Sometimes whatever amounts of care that you take might not guard you from allergies that might strike you at the dentist. Also, some people are more susceptible to these then others.
The most common allergy that one could get at the dentist is those that are induced by use of latex and rubber gloves and surgical masks. Healthcare providers such as nurses and dentists develop these allergies most of the times. This is because they are exposed to the particles constantly. More and more dentists are realizing this and have moved to the use of gloves and other oral care materials that are non-latex.
When you are at the dentists you are bound to be given anesthetics and without realizing it some patients might be allergic to these or develop an allergic reaction to one of the chemicals that was used in the anesthetics. There are chances that the anesthetic might induce a greater heart rate when first administered to the patient. A patient might also break out into an allergic reaction such as rashes, itching, or blotches of reddened skin.
Before that anesthetics is administered the dentist and support staff must ensure that they have made all note of the things that the patient might be allergic too and taken all due precautions.
The main thing that goes the allergy are the preservatives that are in use in the anesthetics. Therefore, dentists are using dental anesthetics that are preservative free such as Citanest, Plain Xylocaine and Carbocaine.
Although an amalgam allergy is not the norm and is not often seen there is certainly a likelihood of it occurring in a few patients. When this happens that surrounding area becomes red and swollen. The mercury compounds that are in the amalgam and released are known to cause these. If this allergic reaction is not taken care of and addressed immediately, then it might lead to dangerous levels of illness.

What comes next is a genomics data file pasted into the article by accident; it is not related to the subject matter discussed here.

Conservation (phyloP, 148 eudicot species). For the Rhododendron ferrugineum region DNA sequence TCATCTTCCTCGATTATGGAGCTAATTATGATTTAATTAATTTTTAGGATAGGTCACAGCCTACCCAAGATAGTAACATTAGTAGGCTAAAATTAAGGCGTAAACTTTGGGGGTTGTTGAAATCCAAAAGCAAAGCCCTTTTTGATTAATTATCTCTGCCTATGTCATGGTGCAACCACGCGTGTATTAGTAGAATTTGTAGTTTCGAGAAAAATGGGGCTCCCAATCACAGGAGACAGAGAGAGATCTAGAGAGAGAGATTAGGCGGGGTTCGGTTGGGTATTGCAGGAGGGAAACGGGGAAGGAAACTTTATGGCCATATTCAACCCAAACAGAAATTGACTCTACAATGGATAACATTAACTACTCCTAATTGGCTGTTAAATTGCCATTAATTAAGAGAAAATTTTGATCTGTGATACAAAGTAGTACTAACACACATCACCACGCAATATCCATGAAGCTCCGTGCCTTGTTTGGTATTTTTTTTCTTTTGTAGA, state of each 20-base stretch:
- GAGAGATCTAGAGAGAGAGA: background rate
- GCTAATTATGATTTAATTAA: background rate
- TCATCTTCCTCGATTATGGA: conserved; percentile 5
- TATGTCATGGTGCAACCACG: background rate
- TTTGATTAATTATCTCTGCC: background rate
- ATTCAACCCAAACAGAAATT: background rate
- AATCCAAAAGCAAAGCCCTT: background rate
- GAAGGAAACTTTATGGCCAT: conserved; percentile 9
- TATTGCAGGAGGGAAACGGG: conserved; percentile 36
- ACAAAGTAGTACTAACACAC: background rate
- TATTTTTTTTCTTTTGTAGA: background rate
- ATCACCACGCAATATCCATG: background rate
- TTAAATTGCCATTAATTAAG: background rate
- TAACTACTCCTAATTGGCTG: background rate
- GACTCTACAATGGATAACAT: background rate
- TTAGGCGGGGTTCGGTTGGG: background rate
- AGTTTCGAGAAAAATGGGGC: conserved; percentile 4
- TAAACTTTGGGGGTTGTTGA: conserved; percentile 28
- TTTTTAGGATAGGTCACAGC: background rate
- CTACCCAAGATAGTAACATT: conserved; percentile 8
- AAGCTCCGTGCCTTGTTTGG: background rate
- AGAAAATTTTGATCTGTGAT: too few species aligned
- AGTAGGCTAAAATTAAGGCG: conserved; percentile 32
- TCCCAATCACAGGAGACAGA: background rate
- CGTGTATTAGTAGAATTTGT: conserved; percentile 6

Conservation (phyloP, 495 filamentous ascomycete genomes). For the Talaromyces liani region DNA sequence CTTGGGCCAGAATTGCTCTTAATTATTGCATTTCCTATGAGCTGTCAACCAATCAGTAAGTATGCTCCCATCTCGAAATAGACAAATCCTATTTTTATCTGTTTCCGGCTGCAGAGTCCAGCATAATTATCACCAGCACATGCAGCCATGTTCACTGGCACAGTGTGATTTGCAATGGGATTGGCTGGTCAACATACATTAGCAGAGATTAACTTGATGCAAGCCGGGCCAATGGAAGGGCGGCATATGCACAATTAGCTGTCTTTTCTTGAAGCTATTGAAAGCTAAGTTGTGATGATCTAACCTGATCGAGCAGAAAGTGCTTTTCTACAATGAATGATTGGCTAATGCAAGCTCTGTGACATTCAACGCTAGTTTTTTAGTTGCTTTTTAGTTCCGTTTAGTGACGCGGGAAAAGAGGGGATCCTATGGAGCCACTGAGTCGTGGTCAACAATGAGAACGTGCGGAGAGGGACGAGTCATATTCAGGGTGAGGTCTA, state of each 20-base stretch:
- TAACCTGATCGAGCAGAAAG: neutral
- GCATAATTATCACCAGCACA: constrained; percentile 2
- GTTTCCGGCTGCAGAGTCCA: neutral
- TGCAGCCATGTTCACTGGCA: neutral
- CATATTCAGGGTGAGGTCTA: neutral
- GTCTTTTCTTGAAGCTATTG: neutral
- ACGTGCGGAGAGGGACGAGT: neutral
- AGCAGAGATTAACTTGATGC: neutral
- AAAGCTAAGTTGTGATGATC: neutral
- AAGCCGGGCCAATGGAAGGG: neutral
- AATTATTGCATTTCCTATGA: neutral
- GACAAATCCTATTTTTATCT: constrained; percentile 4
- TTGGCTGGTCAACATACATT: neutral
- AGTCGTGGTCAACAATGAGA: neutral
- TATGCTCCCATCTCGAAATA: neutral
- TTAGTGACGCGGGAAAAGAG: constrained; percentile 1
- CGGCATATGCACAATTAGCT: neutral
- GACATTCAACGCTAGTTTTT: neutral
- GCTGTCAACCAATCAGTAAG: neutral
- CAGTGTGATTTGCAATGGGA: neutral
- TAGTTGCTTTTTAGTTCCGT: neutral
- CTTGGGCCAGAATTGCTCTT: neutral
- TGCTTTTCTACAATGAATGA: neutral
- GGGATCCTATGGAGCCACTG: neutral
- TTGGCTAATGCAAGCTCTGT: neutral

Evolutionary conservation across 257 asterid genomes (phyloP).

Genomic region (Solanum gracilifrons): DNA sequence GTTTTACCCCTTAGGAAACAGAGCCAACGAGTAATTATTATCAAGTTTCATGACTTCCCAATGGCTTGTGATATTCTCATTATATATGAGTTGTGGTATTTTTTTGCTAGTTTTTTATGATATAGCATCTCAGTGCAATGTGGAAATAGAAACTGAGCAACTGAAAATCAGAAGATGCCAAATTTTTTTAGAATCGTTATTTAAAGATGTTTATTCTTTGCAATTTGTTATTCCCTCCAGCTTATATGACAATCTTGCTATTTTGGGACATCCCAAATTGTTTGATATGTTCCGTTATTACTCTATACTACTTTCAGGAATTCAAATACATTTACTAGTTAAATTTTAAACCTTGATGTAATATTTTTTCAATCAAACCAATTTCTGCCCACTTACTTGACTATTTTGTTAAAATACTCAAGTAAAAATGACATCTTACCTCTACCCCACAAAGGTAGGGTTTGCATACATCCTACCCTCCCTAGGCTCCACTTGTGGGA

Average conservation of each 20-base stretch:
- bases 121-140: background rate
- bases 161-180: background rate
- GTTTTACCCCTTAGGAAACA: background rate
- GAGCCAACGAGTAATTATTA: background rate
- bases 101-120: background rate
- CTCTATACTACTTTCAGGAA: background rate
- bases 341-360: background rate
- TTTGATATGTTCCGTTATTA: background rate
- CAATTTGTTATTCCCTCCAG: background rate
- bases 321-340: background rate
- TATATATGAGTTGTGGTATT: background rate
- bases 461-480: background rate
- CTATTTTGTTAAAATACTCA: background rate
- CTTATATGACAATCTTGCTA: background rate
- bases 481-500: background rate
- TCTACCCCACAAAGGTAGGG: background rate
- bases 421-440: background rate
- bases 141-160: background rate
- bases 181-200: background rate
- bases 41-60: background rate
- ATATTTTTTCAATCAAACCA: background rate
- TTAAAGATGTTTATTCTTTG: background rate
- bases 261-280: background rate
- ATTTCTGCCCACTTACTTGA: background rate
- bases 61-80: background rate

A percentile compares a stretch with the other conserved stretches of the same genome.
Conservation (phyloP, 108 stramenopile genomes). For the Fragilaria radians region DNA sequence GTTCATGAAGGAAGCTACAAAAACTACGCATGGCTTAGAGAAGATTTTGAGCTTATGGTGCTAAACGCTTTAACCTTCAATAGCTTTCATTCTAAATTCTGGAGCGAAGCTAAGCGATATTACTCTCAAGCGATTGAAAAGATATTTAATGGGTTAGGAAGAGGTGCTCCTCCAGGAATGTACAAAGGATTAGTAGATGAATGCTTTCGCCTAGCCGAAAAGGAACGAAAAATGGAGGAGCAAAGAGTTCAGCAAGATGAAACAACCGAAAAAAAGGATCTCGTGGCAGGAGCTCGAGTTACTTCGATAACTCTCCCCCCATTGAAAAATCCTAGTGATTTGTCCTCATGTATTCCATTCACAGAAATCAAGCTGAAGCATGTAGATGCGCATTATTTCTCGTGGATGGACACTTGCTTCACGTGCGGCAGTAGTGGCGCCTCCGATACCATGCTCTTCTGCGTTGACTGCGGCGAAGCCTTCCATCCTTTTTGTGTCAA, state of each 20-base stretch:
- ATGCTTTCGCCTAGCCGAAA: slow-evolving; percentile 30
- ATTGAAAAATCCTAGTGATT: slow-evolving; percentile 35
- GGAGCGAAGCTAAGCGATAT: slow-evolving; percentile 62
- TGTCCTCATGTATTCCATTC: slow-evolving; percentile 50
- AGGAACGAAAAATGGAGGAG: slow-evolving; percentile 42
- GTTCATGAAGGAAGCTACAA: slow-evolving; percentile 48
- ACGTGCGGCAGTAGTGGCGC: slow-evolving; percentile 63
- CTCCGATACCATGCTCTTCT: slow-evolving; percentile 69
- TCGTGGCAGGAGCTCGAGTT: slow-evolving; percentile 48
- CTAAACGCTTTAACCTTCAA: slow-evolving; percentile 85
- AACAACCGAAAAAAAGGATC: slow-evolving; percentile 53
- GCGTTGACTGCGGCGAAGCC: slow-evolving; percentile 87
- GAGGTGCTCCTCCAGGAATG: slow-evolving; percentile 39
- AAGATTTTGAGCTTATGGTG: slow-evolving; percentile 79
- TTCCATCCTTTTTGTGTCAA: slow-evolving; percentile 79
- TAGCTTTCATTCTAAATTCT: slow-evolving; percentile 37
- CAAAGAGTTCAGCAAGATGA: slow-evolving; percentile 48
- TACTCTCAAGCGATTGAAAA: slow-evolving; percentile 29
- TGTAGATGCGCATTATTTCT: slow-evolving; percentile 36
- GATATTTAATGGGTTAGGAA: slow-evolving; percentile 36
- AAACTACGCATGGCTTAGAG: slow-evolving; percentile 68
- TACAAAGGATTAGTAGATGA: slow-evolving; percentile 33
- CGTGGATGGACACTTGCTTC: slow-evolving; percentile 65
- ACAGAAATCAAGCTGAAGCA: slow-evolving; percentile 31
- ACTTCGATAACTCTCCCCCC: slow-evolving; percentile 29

The main criteria in which you can divide the allergies that you might get at the dentist are:
1. Allergies that are caused due to the dental materials that have been used for the treatment.
2. Allergies to the medicines that have been used before, during and after the treatment.
3. Allergies to the over the counter drugs that that the patient might have used
Although there are millions of patients who receive dental care without any allergic reaction, there is a small iota of patients who might have an allergic reaction to any of the above stated variants.
There are a few patients who are sensitive to these products and they must take due care to ensure that they do not fall a prey to dental allergies. The patient needs to take as much onus and responsibility as the dentist and dental staff to ensure that they are free from all allergies after their dental treatment. What they go home with should be a lovely smile and teeth.
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